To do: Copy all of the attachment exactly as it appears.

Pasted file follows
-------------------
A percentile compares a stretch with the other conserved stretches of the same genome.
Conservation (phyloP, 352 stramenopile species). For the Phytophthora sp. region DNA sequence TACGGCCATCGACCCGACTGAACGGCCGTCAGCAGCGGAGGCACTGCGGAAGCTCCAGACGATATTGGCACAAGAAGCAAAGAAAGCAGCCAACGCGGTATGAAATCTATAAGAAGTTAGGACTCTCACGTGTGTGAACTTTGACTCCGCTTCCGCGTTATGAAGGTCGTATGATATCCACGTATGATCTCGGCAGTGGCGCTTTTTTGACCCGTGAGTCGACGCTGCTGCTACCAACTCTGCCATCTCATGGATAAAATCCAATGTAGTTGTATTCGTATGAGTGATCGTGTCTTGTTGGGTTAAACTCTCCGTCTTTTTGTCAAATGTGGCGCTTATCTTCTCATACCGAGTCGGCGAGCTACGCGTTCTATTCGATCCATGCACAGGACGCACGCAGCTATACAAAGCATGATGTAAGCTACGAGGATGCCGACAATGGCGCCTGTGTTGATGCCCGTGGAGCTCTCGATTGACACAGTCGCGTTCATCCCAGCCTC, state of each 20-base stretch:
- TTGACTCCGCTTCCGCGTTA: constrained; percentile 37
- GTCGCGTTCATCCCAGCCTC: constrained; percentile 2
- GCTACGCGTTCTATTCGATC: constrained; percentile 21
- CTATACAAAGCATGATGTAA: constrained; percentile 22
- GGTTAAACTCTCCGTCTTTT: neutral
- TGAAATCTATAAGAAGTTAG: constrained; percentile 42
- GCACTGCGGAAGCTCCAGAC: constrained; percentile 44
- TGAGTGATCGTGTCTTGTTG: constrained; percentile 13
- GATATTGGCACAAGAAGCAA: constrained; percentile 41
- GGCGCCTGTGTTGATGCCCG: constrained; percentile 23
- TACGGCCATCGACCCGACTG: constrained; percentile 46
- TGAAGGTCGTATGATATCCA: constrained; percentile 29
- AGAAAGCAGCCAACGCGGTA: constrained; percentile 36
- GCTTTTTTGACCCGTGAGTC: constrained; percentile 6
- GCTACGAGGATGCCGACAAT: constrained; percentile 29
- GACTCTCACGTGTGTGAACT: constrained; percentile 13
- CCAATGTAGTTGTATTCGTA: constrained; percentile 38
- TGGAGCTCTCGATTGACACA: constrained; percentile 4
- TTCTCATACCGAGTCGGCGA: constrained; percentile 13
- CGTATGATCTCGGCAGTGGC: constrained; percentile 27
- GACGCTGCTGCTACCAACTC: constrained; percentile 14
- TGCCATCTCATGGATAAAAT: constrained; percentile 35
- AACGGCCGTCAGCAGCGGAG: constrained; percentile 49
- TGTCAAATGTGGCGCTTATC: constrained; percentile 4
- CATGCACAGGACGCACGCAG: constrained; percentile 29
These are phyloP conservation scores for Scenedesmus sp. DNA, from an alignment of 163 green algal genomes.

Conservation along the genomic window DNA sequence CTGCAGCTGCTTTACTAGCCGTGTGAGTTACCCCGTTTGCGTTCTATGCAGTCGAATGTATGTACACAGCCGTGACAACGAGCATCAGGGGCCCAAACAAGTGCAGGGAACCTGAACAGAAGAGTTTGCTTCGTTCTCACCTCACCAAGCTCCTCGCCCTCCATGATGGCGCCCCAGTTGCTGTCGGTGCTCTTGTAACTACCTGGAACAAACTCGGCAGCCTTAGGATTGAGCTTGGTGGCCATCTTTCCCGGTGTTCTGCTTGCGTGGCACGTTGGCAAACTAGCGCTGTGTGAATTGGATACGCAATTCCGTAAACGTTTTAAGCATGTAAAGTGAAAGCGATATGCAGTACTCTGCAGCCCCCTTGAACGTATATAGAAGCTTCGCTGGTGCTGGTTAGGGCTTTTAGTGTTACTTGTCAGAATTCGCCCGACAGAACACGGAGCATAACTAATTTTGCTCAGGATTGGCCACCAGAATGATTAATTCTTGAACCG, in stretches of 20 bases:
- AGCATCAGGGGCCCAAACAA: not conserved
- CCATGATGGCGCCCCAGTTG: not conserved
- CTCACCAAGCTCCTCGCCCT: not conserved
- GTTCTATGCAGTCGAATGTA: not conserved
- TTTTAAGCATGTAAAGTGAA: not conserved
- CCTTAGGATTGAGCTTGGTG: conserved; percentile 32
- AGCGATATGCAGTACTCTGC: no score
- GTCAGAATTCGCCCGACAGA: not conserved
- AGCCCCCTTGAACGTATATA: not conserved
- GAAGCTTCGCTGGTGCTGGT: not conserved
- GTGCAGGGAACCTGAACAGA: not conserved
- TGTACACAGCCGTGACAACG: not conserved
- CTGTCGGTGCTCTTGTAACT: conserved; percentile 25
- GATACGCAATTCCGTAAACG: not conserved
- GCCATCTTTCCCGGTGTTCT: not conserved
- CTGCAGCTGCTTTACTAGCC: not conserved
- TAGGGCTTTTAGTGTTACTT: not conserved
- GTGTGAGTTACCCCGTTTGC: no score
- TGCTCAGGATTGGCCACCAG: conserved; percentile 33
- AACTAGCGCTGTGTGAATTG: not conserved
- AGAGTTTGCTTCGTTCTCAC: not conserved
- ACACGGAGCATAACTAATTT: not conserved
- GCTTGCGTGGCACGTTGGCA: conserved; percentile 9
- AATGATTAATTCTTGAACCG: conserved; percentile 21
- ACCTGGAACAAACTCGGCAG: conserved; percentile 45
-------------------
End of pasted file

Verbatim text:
A percentile compares a stretch with the other conserved stretches of the same genome.
Conservation (phyloP, 352 stramenopile species). For the Phytophthora sp. region DNA sequence TACGGCCATCGACCCGACTGAACGGCCGTCAGCAGCGGAGGCACTGCGGAAGCTCCAGACGATATTGGCACAAGAAGCAAAGAAAGCAGCCAACGCGGTATGAAATCTATAAGAAGTTAGGACTCTCACGTGTGTGAACTTTGACTCCGCTTCCGCGTTATGAAGGTCGTATGATATCCACGTATGATCTCGGCAGTGGCGCTTTTTTGACCCGTGAGTCGACGCTGCTGCTACCAACTCTGCCATCTCATGGATAAAATCCAATGTAGTTGTATTCGTATGAGTGATCGTGTCTTGTTGGGTTAAACTCTCCGTCTTTTTGTCAAATGTGGCGCTTATCTTCTCATACCGAGTCGGCGAGCTACGCGTTCTATTCGATCCATGCACAGGACGCACGCAGCTATACAAAGCATGATGTAAGCTACGAGGATGCCGACAATGGCGCCTGTGTTGATGCCCGTGGAGCTCTCGATTGACACAGTCGCGTTCATCCCAGCCTC, state of each 20-base stretch:
- TTGACTCCGCTTCCGCGTTA: constrained; percentile 37
- GTCGCGTTCATCCCAGCCTC: constrained; percentile 2
- GCTACGCGTTCTATTCGATC: constrained; percentile 21
- CTATACAAAGCATGATGTAA: constrained; percentile 22
- GGTTAAACTCTCCGTCTTTT: neutral
- TGAAATCTATAAGAAGTTAG: constrained; percentile 42
- GCACTGCGGAAGCTCCAGAC: constrained; percentile 44
- TGAGTGATCGTGTCTTGTTG: constrained; percentile 13
- GATATTGGCACAAGAAGCAA: constrained; percentile 41
- GGCGCCTGTGTTGATGCCCG: constrained; percentile 23
- TACGGCCATCGACCCGACTG: constrained; percentile 46
- TGAAGGTCGTATGATATCCA: constrained; percentile 29
- AGAAAGCAGCCAACGCGGTA: constrained; percentile 36
- GCTTTTTTGACCCGTGAGTC: constrained; percentile 6
- GCTACGAGGATGCCGACAAT: constrained; percentile 29
- GACTCTCACGTGTGTGAACT: constrained; percentile 13
- CCAATGTAGTTGTATTCGTA: constrained; percentile 38
- TGGAGCTCTCGATTGACACA: constrained; percentile 4
- TTCTCATACCGAGTCGGCGA: constrained; percentile 13
- CGTATGATCTCGGCAGTGGC: constrained; percentile 27
- GACGCTGCTGCTACCAACTC: constrained; percentile 14
- TGCCATCTCATGGATAAAAT: constrained; percentile 35
- AACGGCCGTCAGCAGCGGAG: constrained; percentile 49
- TGTCAAATGTGGCGCTTATC: constrained; percentile 4
- CATGCACAGGACGCACGCAG: constrained; percentile 29
These are phyloP conservation scores for Scenedesmus sp. DNA, from an alignment of 163 green algal genomes.

Conservation along the genomic window DNA sequence CTGCAGCTGCTTTACTAGCCGTGTGAGTTACCCCGTTTGCGTTCTATGCAGTCGAATGTATGTACACAGCCGTGACAACGAGCATCAGGGGCCCAAACAAGTGCAGGGAACCTGAACAGAAGAGTTTGCTTCGTTCTCACCTCACCAAGCTCCTCGCCCTCCATGATGGCGCCCCAGTTGCTGTCGGTGCTCTTGTAACTACCTGGAACAAACTCGGCAGCCTTAGGATTGAGCTTGGTGGCCATCTTTCCCGGTGTTCTGCTTGCGTGGCACGTTGGCAAACTAGCGCTGTGTGAATTGGATACGCAATTCCGTAAACGTTTTAAGCATGTAAAGTGAAAGCGATATGCAGTACTCTGCAGCCCCCTTGAACGTATATAGAAGCTTCGCTGGTGCTGGTTAGGGCTTTTAGTGTTACTTGTCAGAATTCGCCCGACAGAACACGGAGCATAACTAATTTTGCTCAGGATTGGCCACCAGAATGATTAATTCTTGAACCG, in stretches of 20 bases:
- AGCATCAGGGGCCCAAACAA: not conserved
- CCATGATGGCGCCCCAGTTG: not conserved
- CTCACCAAGCTCCTCGCCCT: not conserved
- GTTCTATGCAGTCGAATGTA: not conserved
- TTTTAAGCATGTAAAGTGAA: not conserved
- CCTTAGGATTGAGCTTGGTG: conserved; percentile 32
- AGCGATATGCAGTACTCTGC: no score
- GTCAGAATTCGCCCGACAGA: not conserved
- AGCCCCCTTGAACGTATATA: not conserved
- GAAGCTTCGCTGGTGCTGGT: not conserved
- GTGCAGGGAACCTGAACAGA: not conserved
- TGTACACAGCCGTGACAACG: not conserved
- CTGTCGGTGCTCTTGTAACT: conserved; percentile 25
- GATACGCAATTCCGTAAACG: not conserved
- GCCATCTTTCCCGGTGTTCT: not conserved
- CTGCAGCTGCTTTACTAGCC: not conserved
- TAGGGCTTTTAGTGTTACTT: not conserved
- GTGTGAGTTACCCCGTTTGC: no score
- TGCTCAGGATTGGCCACCAG: conserved; percentile 33
- AACTAGCGCTGTGTGAATTG: not conserved
- AGAGTTTGCTTCGTTCTCAC: not conserved
- ACACGGAGCATAACTAATTT: not conserved
- GCTTGCGTGGCACGTTGGCA: conserved; percentile 9
- AATGATTAATTCTTGAACCG: conserved; percentile 21
- ACCTGGAACAAACTCGGCAG: conserved; percentile 45